Thursday, April 12, 2012

Mitigation Banking Has Been on the Rise in the Antelope Valley Just as California Department of Fish and Game Temporarily Halts Mitigation Program

As of March 14, 2012, the California Department of Fish and Game (DFG) announced that budget cuts have temporarily stopped the agency’s ability to review and approve new mitigation banking proposals statewide. The State budget cuts have created a backlog and the Department has slowed the process. DFG did acknowledge in their press release and website that mitigation banking is an important environmental tool and hopes the pause in mitigation land banking activities is short-lived. They will sign and complete bank agreements that are close to being completed, yet they didn’t indicate what it considers “close.” DFG will not, however, be approving new banking programs and stated it may not have the capacity to process major amendments to existing agreements.

This creates a great problem for smaller and new mitigation banking firms, which lack the capital to process and buy longer term. Some of the smaller mitigation bankers may have spent larger sums of capital on areas where the environmental benefits are not in delicate ecosystems for endangered plants and animals. These land bankers were buying larger parcels of land in the hopes that developers will buy the land to fulfill the environmentalist concerns. These smaller bankers will have to sell some of their land now to more deep pocket competitors or investors to stay afloat.

The mitigation business is similar to land banking business, where you buy vacant land and hold the land for buyers who need the land for later development. In mitigation banking the future buyers are developers who develop near cities growing areas and must buy “credits” to satisfy environmentalist and the state in order to develop their land today. An example would be a Mall developer, a solar or wind farm will have to buy large swaths of land and donate it to the state to preserve the land forever. Most of these parcels are in endangered animal and plant habitats like that of the desert tortoise, ground squirrel, and Joshua tree woodlands in Southern California.

We at have been working with several mitigation bankers who are buying land for current developers, or buying land now to mitigate bank it for future developer plans. We have hundreds of land owners on our list of potential sellers who can benefit from this mitigation wave. Contact us and we can help introduce your land to the larger mitigation bankers. Lancaster and Palmdale areas of Antelope Valley, and San Bernardino County are large target areas for land banking and mitigation banking needs. Some of the larger mitigation bankers can wait until the DFG completes its backlog or hires more employees to handle the traffic.

Monday, April 2, 2012

Wind Energy Projects have been a Challenge for Developers in Antelope Valley, Ca.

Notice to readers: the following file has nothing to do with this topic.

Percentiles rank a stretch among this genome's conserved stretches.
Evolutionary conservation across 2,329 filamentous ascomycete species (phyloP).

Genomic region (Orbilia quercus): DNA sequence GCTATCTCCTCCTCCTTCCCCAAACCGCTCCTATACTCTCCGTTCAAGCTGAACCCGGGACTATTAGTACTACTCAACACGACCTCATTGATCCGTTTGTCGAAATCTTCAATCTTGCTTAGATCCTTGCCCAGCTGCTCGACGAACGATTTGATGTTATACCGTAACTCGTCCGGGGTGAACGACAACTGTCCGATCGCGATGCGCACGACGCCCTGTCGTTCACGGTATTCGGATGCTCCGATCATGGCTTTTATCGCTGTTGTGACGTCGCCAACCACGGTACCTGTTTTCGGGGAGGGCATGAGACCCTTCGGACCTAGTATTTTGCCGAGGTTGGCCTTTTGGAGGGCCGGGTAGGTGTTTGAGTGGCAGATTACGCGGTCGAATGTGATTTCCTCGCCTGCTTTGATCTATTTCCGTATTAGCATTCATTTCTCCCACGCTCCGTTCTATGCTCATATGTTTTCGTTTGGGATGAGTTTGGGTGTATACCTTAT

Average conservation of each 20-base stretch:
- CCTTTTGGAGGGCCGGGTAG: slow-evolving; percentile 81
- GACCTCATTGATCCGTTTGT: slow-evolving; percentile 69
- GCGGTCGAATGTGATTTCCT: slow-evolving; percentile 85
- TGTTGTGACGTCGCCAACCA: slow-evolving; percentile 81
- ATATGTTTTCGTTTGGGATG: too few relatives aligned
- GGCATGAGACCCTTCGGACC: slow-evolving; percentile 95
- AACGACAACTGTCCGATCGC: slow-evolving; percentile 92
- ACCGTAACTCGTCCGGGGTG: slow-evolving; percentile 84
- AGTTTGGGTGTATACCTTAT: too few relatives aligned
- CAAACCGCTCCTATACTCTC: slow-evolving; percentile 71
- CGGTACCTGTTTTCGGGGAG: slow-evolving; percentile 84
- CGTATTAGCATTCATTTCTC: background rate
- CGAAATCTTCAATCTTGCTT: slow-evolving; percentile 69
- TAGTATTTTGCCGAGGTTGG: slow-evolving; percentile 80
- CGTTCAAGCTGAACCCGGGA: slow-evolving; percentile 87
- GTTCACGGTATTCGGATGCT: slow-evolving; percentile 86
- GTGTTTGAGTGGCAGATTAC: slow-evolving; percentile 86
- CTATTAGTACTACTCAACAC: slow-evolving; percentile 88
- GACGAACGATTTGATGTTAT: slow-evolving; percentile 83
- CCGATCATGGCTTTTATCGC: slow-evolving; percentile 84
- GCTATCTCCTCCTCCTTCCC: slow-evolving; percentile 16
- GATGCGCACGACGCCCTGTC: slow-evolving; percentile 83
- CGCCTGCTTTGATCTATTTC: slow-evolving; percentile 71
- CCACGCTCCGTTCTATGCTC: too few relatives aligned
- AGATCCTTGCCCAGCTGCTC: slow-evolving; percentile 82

Many Antelope Valley residents are not excited over green energy projects underway for both Wind and Solar Energy. Many residents indicate that Wind Turbines would ruin the area's ambiance and harm the environment and the landscape will be changed forever.

The Antelope Valley energy companies want abundant lower priced land and lots of sun and wind. The sun scorches this landscape for at least nine out of 12 months and the wind gusts are reliable and steady.

Two solar projects have already been approved for unincorporated Los Angeles County. Eight other renewable energy projects have been proposed. The Wind Energy players NextEra Energy Resources and Element Power US want to build utility-scale wind turbine facilities that would tower hundreds of feet high.

According to the Los Angeles Times in a recent article the project manager for Element Power's proposed Wildflower Green Energy Farm. "Between 4 p.m. and 7 p.m. the winds reach their highest peak, and it falls in line when the electrical grid has highest demand."

Element wants to use 4,000 acres of private land next to the poppy reserve for some 50 wind turbines almost 500 feet high. Each turbine would produce enough electricity to power up to 2,000 homes.

NextEra is proposing 90 turbines on about 7,000 acres in the northwestern Antelope Valley. This area has been identified by the California Energy Commission as suitable for large-scale wind and solar power developments. This is over an above Alta Wind Energies mega project of up to 1000 turbines in Tehachapi, Ca.

Resident fears once one large turbine project is approved then many more will be proposed. Solar panels are four to six feet above ground while the turbines will be hundreds of feet high. Home owners in Antelope Acres and Kings Canyon area argue that erecting wind turbines near homes would spoil views. They are also noisy and can devalue home prices. There are issues with large blades sparking fires, killing of birds and damaging wildlife habitat.

Element power has indicated that they have done habitat studies and they feel wildlife will not be adversely affected. They will also dedicate 320 acres for permanent conservation. Next Era also feels the turbines will have a minimal effect on wildlife.

We have helped introduce a number of property owners to solar and wind developers and consultants. Contact if you have property that maybe of interest to alternative energy developers.